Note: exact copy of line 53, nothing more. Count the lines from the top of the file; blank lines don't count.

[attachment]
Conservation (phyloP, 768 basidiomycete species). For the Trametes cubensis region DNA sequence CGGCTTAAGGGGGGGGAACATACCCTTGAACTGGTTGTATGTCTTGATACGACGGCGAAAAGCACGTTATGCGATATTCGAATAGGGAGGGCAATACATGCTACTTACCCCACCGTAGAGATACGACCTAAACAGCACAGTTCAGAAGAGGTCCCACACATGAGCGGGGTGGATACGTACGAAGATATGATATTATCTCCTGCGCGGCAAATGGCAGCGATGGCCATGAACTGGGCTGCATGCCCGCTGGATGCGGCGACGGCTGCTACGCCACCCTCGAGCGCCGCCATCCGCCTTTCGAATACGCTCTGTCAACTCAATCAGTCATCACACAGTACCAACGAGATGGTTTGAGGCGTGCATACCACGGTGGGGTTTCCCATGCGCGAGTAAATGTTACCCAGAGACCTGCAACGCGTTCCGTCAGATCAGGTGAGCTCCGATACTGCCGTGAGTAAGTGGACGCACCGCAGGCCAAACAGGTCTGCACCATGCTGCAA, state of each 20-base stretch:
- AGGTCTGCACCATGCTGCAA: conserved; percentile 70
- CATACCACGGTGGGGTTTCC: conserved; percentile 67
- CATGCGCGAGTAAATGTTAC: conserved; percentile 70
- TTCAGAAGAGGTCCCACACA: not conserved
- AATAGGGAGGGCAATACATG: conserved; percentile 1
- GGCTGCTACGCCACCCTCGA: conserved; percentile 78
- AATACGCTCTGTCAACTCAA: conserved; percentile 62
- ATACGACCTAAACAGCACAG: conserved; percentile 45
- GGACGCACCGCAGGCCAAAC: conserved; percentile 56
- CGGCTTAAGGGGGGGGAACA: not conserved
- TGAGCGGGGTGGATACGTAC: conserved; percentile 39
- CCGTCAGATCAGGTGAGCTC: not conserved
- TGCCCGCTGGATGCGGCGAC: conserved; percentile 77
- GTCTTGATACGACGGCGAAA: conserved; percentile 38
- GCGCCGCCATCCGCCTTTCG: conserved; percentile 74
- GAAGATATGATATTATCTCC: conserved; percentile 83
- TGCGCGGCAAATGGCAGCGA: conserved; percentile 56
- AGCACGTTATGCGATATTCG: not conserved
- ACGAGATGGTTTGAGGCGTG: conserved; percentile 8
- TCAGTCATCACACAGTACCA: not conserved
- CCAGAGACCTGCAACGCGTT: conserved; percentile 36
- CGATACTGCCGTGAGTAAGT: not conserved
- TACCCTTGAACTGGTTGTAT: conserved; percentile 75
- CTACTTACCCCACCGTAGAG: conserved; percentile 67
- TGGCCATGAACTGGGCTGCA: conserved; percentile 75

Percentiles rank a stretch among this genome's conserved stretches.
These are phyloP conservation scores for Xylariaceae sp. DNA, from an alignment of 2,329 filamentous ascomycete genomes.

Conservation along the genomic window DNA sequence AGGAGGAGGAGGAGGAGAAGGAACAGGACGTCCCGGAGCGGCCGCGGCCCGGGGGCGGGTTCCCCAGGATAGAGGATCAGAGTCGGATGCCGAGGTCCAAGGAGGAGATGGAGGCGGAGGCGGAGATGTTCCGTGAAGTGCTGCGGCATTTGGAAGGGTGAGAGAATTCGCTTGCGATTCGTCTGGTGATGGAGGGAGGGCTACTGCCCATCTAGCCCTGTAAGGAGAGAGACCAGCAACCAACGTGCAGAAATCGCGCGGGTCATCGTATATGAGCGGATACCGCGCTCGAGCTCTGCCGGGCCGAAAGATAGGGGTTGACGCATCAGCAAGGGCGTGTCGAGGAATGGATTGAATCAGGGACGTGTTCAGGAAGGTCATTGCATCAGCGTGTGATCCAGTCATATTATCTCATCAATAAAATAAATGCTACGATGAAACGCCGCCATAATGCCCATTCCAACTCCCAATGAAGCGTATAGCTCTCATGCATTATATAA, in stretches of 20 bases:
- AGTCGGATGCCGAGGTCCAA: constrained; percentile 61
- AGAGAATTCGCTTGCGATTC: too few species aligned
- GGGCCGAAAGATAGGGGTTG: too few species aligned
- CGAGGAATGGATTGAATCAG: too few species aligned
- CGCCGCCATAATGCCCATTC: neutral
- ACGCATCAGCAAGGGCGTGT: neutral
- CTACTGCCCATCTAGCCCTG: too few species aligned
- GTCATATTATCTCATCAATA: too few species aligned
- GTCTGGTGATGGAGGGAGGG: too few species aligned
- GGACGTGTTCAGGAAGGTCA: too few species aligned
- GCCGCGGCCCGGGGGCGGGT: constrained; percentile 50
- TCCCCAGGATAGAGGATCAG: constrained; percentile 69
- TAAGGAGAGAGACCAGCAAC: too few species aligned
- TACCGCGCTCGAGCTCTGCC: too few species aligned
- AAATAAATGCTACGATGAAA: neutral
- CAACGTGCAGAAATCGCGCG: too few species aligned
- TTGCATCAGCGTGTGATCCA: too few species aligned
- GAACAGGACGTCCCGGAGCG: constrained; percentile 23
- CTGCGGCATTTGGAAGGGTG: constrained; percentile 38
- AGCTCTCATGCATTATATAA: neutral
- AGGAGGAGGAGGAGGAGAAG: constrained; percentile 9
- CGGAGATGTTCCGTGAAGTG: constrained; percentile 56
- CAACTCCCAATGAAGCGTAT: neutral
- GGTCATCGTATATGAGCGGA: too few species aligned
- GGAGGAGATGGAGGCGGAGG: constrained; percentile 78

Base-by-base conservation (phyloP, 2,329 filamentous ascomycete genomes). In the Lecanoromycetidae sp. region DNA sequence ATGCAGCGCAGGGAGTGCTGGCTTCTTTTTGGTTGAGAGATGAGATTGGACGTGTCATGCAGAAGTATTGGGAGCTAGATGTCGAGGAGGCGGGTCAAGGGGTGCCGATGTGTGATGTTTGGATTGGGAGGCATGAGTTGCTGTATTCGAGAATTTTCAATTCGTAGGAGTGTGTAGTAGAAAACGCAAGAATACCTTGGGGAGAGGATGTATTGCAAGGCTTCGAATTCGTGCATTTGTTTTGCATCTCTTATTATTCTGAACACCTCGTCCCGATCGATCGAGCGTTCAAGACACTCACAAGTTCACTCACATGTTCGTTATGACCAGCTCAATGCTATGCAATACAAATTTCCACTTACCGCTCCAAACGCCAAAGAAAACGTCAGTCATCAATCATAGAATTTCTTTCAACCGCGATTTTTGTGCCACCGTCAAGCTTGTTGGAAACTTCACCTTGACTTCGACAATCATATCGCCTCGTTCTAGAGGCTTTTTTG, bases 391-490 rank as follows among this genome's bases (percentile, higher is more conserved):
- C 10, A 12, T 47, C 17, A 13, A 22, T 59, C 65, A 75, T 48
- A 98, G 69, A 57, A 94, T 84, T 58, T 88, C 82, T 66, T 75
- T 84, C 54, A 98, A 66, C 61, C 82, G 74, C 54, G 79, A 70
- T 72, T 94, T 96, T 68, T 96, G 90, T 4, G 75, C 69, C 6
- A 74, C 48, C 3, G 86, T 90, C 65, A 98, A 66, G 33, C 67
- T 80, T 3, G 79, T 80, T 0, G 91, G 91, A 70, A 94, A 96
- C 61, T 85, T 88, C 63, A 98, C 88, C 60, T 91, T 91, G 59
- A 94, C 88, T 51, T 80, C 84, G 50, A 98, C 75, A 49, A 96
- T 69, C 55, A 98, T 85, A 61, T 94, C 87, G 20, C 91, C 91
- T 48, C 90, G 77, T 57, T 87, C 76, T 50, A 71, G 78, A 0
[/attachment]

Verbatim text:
- GGTCATCGTATATGAGCGGA: too few species aligned